By comparison, previous climate studies suggest that the total allowable emissions between now and 2050 are about 500 gigatons of carbon. This level of emissions would keep atmospheric CO2 concentrations around 350 ppm, which would avoid detrimental warming.

Because large-scale implementation of renewable energy options, such as wind or solar, faces significant challenges, the researchers say their results strongly support the case for nuclear as a critical energy source to help stabilize or reduce greenhouse gas concentrations.

Bas van Ruijven, an environmental economist at the National Center for Atmospheric Research, in Boulder, Colo., says the estimates on prevented deaths seem reasonable. But he wonders if the conclusion that nuclear power saves hundreds of times more lives than it claims will convince ardent critics.
The nuclear power issue is “so polarized that people who oppose nuclear power will immediately dispute the numbers,” Van Ruijven says. Nonetheless, he agrees with the pair’s conclusions on the importance of nuclear power.
Pretty interesting and compelling argument here. Ideas?
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Old April 3rd, 2013 (06:57 PM).
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I'm all for nuclear energy. I think it's a good stepping stone between fossil fuels and renewables. It's a political minefield, but countries like France and China can get away with it and build up a thriving industry. For China, it's much better than coal plants. And newer tech becomes safer as innovations start creeping in. As for the US, it's politically impossible and there's shale gas. As for Canada, we have the oil sands XD
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Old April 3rd, 2013 (07:03 PM).
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I think nuclear power is great, with new tech. Kinda tired of hearing or reading "in the wake of the 2011 Fukushima nuclear disaster in Japan". The technology for these reactors have come a long way since what was implemented there and elsewhere.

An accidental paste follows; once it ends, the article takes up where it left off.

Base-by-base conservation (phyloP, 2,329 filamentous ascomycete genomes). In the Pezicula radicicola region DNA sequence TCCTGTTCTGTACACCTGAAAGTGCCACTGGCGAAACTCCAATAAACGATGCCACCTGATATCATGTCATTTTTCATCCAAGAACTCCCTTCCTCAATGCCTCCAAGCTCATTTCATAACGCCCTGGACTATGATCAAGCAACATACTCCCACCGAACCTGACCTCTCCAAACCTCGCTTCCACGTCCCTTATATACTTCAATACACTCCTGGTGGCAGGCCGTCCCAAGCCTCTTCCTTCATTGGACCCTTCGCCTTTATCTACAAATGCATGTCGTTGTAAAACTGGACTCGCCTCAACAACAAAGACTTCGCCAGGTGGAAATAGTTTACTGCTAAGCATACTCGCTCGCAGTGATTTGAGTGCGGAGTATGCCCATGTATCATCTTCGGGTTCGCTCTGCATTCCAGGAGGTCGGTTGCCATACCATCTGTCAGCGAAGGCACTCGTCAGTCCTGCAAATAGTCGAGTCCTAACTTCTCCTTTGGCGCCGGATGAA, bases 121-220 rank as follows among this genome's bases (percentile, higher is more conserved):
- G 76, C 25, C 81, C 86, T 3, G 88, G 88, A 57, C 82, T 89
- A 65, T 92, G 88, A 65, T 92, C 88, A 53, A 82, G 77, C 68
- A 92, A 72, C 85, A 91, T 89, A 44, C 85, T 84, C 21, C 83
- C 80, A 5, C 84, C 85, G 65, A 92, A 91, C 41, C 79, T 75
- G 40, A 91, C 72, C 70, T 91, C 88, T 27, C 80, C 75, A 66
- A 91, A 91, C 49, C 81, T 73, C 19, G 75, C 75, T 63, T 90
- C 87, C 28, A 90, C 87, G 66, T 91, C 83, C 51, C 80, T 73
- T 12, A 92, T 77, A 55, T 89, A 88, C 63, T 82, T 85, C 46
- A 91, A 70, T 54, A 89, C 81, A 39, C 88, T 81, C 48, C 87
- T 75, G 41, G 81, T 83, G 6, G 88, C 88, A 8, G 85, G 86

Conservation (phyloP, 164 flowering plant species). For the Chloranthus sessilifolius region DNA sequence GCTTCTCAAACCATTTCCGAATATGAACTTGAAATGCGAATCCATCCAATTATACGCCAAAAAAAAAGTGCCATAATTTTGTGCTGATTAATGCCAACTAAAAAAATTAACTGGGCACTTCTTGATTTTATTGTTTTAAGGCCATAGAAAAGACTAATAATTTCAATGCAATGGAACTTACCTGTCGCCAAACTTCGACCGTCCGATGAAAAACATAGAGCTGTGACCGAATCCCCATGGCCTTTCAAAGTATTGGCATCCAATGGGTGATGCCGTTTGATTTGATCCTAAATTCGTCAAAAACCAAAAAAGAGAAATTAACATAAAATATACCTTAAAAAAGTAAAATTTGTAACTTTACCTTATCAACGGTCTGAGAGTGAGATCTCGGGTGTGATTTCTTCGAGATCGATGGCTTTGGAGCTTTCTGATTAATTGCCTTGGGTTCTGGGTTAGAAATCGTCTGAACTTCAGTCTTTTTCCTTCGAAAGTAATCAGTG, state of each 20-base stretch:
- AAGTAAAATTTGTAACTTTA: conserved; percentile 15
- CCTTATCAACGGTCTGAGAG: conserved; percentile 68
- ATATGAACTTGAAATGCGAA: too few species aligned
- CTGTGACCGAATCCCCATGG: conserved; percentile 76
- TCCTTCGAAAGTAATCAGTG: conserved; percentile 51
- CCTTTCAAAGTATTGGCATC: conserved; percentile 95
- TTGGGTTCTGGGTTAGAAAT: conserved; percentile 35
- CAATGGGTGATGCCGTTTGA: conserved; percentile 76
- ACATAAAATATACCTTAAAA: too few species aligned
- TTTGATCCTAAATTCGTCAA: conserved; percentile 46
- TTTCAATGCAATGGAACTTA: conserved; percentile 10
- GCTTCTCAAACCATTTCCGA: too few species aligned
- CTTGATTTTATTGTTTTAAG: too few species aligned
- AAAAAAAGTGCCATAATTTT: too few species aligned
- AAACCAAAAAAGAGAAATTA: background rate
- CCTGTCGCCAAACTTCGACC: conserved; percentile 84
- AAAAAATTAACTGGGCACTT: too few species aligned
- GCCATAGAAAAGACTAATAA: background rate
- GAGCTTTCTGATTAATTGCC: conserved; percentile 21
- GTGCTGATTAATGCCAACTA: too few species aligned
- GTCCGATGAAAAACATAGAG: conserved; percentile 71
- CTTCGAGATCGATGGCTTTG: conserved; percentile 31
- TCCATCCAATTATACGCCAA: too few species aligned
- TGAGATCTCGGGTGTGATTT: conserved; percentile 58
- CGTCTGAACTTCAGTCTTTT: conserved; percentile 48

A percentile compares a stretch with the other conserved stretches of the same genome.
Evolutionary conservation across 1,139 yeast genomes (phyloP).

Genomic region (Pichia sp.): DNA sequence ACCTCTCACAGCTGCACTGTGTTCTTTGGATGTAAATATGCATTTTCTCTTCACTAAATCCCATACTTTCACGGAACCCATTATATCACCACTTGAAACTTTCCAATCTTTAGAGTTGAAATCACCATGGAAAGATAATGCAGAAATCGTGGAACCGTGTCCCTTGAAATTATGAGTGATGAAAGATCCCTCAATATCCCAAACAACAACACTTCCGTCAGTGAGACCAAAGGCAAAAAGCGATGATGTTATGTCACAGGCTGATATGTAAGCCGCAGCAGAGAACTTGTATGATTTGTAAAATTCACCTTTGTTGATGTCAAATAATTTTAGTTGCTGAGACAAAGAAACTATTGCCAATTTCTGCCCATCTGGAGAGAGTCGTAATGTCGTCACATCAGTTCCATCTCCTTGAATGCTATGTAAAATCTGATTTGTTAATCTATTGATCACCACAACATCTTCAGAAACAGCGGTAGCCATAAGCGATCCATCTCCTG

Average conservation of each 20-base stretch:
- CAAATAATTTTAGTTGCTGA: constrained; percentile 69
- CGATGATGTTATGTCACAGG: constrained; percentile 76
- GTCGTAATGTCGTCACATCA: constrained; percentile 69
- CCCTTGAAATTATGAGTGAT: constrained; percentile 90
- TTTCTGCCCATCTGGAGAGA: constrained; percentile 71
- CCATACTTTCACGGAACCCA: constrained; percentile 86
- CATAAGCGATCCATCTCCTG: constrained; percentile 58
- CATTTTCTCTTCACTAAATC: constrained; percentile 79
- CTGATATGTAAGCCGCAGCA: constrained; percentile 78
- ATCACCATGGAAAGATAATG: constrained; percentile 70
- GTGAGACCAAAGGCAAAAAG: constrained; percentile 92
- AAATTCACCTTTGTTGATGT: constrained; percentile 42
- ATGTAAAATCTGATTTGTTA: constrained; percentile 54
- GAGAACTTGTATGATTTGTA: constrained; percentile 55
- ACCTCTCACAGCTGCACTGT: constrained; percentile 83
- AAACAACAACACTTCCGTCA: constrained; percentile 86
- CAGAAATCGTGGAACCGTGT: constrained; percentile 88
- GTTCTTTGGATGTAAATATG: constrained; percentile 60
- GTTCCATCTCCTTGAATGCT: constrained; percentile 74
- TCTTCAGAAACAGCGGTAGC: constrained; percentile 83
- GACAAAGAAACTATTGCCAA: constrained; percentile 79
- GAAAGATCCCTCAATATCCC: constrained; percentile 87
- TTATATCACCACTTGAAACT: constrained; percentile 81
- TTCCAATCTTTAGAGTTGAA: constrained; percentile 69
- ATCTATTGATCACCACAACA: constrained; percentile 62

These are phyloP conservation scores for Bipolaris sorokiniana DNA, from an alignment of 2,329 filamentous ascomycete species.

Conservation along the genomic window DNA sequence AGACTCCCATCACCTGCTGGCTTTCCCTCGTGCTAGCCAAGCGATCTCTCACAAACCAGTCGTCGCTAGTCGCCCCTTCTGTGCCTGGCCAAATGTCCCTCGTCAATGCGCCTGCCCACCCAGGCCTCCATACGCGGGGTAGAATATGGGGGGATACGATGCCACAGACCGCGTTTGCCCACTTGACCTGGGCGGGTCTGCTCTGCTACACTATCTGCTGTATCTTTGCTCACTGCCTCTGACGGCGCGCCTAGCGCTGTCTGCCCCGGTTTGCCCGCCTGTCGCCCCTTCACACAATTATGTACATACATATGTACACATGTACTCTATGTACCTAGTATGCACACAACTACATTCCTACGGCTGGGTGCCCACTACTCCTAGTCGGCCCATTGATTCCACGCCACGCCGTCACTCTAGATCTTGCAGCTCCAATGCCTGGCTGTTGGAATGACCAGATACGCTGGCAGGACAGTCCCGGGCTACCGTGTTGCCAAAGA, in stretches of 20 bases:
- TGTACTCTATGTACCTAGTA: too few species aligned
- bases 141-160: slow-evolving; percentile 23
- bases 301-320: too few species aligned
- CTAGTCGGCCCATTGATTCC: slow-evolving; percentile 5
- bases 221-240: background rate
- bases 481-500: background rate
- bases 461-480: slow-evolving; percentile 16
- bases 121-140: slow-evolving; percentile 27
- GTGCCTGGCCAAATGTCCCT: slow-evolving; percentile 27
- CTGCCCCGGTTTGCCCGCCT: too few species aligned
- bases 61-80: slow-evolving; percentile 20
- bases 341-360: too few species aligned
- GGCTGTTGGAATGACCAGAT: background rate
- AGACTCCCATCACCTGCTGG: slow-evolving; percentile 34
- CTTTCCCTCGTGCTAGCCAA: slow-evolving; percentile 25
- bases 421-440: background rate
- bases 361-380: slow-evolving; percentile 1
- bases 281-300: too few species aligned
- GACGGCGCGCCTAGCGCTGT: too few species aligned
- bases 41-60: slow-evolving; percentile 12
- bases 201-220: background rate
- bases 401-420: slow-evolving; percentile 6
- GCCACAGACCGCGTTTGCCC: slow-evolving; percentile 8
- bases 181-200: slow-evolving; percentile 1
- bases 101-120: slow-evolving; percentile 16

A lot of issues with how nuclear is handled currently can be addressed by new, up-to-code facilities.
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Old April 3rd, 2013 (07:31 PM).
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Most of the distrust is because of the issues earlier reactors had.

Reactor technology has improved a lot since Chernobel - Sadly a lot of people against reactors tend to disregard these improvements.

Now they can point at Fukushima as a reason to not use nuclear power - But those events weren't because the reactors malfunctioned. It was because the place got a one-two to the head and a kick to the balls in the form of a earthquake and tsunami, followed by no one wanting to flood the reactors with seawater because A) Reactors are expensive and B) Flooding them with seawater would have ruined them. The earthquake did some damage to the reactors, but it wasn't anything dangerous. The tsunami flooded the place, ruining the secondary generators that powered the cooling systems - And this was really, really, bad.

Reactor technology is stable - The Fukushima disaster wasn't because the technology was flawed. It was because in a battle of man and nature, nature will be victories, and because no one wanted to flood the reactors with seawater since it would ruin them. Eventually they were flooded, but by then it was to late to prevent meltdown.